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Kanye's main character syndrome has turned him into a villain

West's threatening behavior towards Kim Kardashian West and Pete Davidson is worrying.
Image: Kanye West
Kanye West during the "Power 106 Presents Powerhouse" at Honda Center on June 3, 2016 in Anaheim, California.Leon Bennett / Getty Images file

Over the past several days, Ye, the artist formerly known as Kanye West, has shared and deleted numerous Instagram posts about his ex-wife, Kim Kardashian West, who filed for divorce last January. In another time, another era, the public might be rooting for West. He’s a man who exhibits main character syndrome to a worrisome degree and who in casting himself as the hero in a sweeping romance appears determined to hit all of the genre’s beats.

The narrative arc West is trying to manifest is a tried and true one

The narrative arc West is trying to manifest is a tried and true one: The romantic lead realizes he’s made a terrible mistake and must win back his one true love. She may have already moved on, may even be dating someone else, but that’s of no concern to our protagonist. The plot’s needs leave no room for her needs. Persistence against all odds is the virtue that will unlock his partner’s frozen heart.

That’s not how life works, though. West isn’t the only person with a say in how this all plays out. Kardashian West doesn’t have an obligation to return to his arms. Pursuit of the happy ending West has envisioned has so far played out more like a nightmare for those around him.

Let’s run through West’s behavior over the last few days. He’s ended his rebound relationship with the model Julia Fox. He’s isolated himself from friends like the rapper Kid Cudi. He’s raged against "Saturday Night Live" cast member Pete Davidson, whom Kardashian West has been dating for months. In one post, he encouraged his fans to “scream” at Davidson on the street, then mocked Davidson’s attempts to make peace.

More troubling is West’s steadfast refusal to accept the reality of his marriage’s end or any agency that Kardashian West has. He has launched “constant attacks” on her online and in interviews, even as he has insisted that God will bring them back together. On Monday, he shared a picture of a pickup truck filled with roses that many assumed was a Valentine’s Day gift, captioned “My vision is Krystal Klear.” Later that day, he insisted on referring to Kardashian West as his wife when asking his supporters to not “do anything physical” toward Davidson.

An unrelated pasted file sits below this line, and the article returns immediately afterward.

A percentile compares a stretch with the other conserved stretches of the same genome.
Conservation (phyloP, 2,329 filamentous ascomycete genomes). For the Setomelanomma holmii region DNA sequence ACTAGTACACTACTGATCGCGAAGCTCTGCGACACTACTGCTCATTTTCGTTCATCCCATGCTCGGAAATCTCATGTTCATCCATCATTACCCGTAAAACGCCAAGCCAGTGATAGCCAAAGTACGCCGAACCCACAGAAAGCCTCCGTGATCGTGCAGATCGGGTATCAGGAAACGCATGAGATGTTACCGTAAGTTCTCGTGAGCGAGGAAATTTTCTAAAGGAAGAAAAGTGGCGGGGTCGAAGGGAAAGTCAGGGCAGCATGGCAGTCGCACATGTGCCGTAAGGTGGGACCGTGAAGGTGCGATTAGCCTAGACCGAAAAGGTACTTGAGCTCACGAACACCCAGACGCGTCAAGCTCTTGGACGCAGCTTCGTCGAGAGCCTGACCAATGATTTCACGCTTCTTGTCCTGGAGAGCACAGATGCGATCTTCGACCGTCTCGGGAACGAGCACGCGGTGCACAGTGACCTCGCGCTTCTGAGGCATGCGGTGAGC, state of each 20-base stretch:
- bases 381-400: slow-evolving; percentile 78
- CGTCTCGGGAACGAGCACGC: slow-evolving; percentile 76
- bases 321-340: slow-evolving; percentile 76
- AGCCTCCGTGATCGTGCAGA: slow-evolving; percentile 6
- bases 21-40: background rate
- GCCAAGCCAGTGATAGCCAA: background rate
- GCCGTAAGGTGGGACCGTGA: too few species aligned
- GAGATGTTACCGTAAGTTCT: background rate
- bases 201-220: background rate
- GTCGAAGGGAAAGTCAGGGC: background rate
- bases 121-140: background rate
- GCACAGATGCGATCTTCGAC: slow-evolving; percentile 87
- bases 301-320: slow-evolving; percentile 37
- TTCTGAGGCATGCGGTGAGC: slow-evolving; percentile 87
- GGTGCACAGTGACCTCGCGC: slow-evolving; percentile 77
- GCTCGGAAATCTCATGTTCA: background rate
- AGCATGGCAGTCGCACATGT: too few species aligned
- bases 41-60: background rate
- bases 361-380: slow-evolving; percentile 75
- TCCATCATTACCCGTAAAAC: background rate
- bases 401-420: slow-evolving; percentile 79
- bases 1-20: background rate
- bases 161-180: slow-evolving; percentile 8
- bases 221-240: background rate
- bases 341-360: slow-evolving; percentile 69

And he repeatedly shared her text messages to him, despite her clear discomfort. “Why can’t you keep any of our conversations private???” she wrote West, a screenshot of one text showed. Because “I got a text from my favorite person in the world,” he responded. “I’m your number one fan. Why wouldn’t I tell everyone!!!”

That’s not romantic. That’s not love. That’s the antithesis of love. That is selfishness and self-regard and self-pity rolled up into a torrid mess. Through it all, we’ve watched with bated breath, wondering what West’s next all-caps cry for help will say. And in the end, I’m sad for everyone involved. Was Fox and West’s relationship real or just for clout? I don’t know but neither makes me feel good to consider. Kardashian West has money, family, and fame — but she’s still subject to the whims of a man who has more money and more intense fans. Her kids, who just this Sunday were featured on West’s livestream, have been caught in the middle of a seemingly one-sided feud.

And in West … I see a man who is hurting but doesn’t know how to deal with that pain. This is someone who has alternately rejected and embraced his bipolar diagnosis. Before their separation and in response to his social media rants, Kardashian West pleaded for empathy for West and called out “the stigma and misconceptions about mental health.” She also highlighted how “powerless” families of people dealing with bipolar disorder can feel.

West, for his part, has angrily called out people who would tell him to seek help. “You’re not gonna say anything like, ‘You need your meds, you’re not in your best mental state right now,’” West told the podcast Drink Champs in November. “No, I know what’s going on, and I’m not having it.”

And yet someone has clearly managed to get through to West that his performance wasn’t OK — or at least managed to get his account away from him. The tone of his post Tuesday was entirely different from the stream of consciousness that had been deleted, seemingly reflective toward the troubling nature of his posts. “I know sharing screen shots was jarring and came off as harassing Kim. I take accountability,” he wrote. “I’m still learning in real time.”

That may be true, but the pattern that West has displayed can’t be fixed with a properly formatted Instagram caption. It’s clear that West is an unhappy man. He is also a very wealthy and famous man. His fame and wealth have allowed him to put his unhappiness directly into America’s pop culture consciousness. We’ve got an unnerving view of West’s inner life that makes even seasoned celebrity voyeurs uncomfortable. We should hope that in the process of “learning in real time,” West lets go of the imagined future he’s crafted that is quickly becoming a nightmare for Kardashian West.

At times, West gives the impression that he may not even be taking his cues from the right genre at this point. Based on his words and actions, the story we’ve had a front row seat to has felt at times like it may soon tip over into horror.